Keyword(s): Children; Gender Differences; Human Capital; Wage Gap; Work Hours

This paper measures how much of the gender wage gap over the life cycle is due to the fact that working hours are lower for women than for men. We build a quantitative theory of fertility, labor supply, and human capital accumulation decisions to measure gender differences in human capital investments over the life cycle. We assume that there are no gender differences in the human capital technology and calibrate this technology using wage-age profiles of men. The calibration of females assumes that children involves a forced reduction in hours of work that falls on females rather than on males and that there is an exogenous gender gap in hours of work. We find that our theory accounts for all of the increase in the gender wage gap over the life cycle in the NLSY79 data. The impact of children on the labor supply of females accounts for 56% and 45% of the increase in the gender wage gap over the life cycle among non-college and college females, while the rest is due to the exogenous gender differences in hours of work.
Bibliography Citation
Erosa, Andres, Luisa Fuster and Diego Restuccia. "A Quantitative Theory of the Gender Gap in Wages." European Economic Review 85 (June 2016): 165-187.
4. Klevmarken, N. Anders
Introduction: Panel Studies: What Can We Learn from Them?
European Economic Review 33, 2-3 (March 1989): 523-529.
Also: http://www.sciencedirect.com/science/article/pii/0014292189901311
Cohort(s): NLS General
Publisher: Elsevier
Keyword(s): Behavior; Longitudinal Surveys; Panel Study of Income Dynamics (PSID)

Two well-known longitudinal studies are the National Surveys of Labor Market Experience (NLS) and the Panel Study of Income Dynamics (PSID). Both were begun in the 1960s and served as models for some of the European longitudinal studies. Panel data have various benefits and limitations. There are important problems that demand longitudinal data or that could be investigated only under very restrictive assumptions using other types of data. Experience with trend dominated and multicollinear time-series data show how hard it is to discriminate between different hypotheses. If longitudinal data can be collected for long periods, the richer variability hopefully will provide more informative data. With panel surveys, an extensive toolkit of statistical and econometric methods has been developed. However, problems arise due to distortions from measurement errors that plague the analysis of change. Selectivity is another problem. Despite these problems, panel data have contributed to an improved knowledge of economic behavior. [ABI/INFORM]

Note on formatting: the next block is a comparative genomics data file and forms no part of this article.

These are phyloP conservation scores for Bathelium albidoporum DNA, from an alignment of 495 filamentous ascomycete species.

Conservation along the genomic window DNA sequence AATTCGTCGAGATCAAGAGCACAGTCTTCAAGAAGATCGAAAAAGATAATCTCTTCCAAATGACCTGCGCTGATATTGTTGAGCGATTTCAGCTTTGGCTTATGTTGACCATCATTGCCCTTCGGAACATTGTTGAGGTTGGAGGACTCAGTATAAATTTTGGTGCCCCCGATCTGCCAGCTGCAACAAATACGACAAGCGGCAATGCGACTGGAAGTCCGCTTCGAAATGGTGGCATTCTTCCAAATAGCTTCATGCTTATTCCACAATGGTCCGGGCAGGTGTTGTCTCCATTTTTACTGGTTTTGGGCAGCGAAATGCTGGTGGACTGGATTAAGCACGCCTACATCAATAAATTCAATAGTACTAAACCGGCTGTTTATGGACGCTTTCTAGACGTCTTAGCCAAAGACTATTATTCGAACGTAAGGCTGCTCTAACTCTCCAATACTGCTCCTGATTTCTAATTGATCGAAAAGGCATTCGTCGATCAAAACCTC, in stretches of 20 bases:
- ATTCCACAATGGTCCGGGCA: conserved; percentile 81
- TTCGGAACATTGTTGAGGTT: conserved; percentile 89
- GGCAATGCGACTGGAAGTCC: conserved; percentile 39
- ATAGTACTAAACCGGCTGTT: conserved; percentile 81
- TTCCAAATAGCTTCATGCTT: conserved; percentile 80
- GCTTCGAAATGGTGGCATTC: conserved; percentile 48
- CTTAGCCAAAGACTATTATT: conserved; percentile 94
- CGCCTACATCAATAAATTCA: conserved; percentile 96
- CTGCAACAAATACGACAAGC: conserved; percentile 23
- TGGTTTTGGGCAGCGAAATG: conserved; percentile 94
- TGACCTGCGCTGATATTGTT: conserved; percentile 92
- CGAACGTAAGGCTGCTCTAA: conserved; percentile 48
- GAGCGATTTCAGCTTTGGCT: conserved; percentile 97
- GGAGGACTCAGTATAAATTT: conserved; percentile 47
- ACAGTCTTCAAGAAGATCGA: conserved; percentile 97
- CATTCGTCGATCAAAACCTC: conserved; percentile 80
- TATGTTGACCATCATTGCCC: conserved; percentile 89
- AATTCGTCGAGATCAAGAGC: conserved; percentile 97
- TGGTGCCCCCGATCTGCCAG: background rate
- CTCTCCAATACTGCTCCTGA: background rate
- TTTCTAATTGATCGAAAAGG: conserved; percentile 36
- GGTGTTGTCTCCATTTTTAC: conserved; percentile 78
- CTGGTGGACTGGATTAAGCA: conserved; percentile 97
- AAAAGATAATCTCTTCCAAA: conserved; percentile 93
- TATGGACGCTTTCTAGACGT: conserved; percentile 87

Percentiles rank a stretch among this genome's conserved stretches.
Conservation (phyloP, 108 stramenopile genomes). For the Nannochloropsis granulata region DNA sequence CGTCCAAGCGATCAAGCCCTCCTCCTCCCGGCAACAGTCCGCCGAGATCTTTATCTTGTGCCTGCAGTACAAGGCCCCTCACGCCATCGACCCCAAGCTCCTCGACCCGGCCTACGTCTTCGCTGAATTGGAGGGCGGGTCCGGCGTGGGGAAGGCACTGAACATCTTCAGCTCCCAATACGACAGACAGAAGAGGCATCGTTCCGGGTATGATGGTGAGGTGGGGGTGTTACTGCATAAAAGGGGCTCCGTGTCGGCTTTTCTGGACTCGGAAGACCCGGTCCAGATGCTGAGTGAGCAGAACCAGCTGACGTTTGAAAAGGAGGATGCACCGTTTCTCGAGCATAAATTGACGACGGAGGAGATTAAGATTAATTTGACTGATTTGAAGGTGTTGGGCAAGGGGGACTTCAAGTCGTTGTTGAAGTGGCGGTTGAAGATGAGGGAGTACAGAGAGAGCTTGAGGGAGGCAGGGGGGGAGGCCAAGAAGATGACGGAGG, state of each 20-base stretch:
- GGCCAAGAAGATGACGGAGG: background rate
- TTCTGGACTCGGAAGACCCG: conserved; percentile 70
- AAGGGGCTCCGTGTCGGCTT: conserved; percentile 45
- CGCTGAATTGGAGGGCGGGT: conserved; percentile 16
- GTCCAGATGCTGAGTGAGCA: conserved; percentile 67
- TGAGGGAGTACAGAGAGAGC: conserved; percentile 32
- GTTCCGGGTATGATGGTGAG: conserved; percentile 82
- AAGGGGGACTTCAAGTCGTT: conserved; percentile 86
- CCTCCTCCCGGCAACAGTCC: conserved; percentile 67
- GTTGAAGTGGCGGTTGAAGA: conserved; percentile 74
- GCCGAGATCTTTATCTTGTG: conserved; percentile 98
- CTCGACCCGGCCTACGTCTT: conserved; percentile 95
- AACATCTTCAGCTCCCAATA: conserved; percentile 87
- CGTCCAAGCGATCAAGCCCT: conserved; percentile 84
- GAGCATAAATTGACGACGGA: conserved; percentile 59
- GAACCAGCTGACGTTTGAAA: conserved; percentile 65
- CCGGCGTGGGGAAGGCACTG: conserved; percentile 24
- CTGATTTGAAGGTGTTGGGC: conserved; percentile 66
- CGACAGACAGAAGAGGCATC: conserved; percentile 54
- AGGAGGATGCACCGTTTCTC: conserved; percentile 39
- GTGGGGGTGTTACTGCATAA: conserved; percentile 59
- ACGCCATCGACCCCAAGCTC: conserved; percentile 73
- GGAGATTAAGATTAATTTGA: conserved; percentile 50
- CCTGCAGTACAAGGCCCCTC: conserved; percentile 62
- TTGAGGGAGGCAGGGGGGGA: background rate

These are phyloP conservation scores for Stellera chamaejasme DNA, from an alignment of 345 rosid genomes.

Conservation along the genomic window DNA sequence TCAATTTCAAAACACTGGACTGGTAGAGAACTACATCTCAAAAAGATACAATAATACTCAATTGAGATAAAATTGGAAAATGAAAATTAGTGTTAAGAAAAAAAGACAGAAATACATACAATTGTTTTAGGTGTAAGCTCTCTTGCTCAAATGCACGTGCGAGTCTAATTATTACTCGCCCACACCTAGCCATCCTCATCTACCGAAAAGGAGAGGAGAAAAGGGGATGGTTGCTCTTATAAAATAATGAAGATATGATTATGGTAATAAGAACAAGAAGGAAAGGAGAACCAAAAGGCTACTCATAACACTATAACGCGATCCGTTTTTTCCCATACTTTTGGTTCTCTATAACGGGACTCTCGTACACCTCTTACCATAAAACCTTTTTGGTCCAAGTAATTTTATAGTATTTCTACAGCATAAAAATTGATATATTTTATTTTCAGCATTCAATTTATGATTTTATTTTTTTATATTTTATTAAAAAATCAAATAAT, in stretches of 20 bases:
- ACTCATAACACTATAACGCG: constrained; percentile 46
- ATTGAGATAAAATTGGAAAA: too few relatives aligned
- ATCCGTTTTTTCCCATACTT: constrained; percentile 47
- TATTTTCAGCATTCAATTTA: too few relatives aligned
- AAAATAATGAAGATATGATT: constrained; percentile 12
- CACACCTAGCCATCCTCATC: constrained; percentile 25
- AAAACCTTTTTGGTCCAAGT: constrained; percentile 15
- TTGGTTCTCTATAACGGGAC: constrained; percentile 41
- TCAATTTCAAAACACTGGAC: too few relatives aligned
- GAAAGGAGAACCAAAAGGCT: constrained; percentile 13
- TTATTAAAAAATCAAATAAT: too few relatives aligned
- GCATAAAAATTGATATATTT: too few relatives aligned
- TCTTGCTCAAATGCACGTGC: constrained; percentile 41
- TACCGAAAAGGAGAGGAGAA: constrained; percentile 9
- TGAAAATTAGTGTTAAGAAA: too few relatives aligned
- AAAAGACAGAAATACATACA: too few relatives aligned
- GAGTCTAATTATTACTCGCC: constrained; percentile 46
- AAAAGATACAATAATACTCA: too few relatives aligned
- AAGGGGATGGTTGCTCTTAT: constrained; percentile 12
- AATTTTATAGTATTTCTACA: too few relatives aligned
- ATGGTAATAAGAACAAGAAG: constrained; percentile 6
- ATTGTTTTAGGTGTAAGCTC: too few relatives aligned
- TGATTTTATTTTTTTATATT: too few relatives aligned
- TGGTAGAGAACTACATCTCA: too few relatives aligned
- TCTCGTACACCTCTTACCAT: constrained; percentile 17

Bibliography Citation
Klevmarken, N. Anders. "Introduction: Panel Studies: What Can We Learn from Them?" European Economic Review 33, 2-3 (March 1989): 523-529.
5. Merlo, Antonio
Wolpin, Kenneth I.
The Transition from School to Jail: Youth Crime and High School Completion Among Black Males
European Economic Review 79 (October 2015): 234-251.
Also: http://www.sciencedirect.com/science/article/pii/S0014292115001130
Cohort(s): NLSY97
Publisher: Elsevier
Keyword(s): Arrests; Black Youth; Crime; Delinquency/Gang Activity; Employment; High School Completion/Graduates; Incarceration/Jail

In this paper, we study the relationship among schooling, youth employment and youth crime. The framework, a multinomial discrete choice vector autoregression, provides a comprehensive analysis of the dynamic interactions among a youth's schooling, work and crime decisions and arrest and incarceration outcomes. We allow for observable initial conditions, unobserved heterogeneity, measurement error and missing data. We use data from the NLSY97 on black male youths starting from age 14. The estimates indicate important roles both for heterogeneity in initial conditions and for stochastic events that arise during one's youth in determining outcomes as young adults.
Bibliography Citation
Merlo, Antonio and Kenneth I. Wolpin. "The Transition from School to Jail: Youth Crime and High School Completion Among Black Males." European Economic Review 79 (October 2015): 234-251.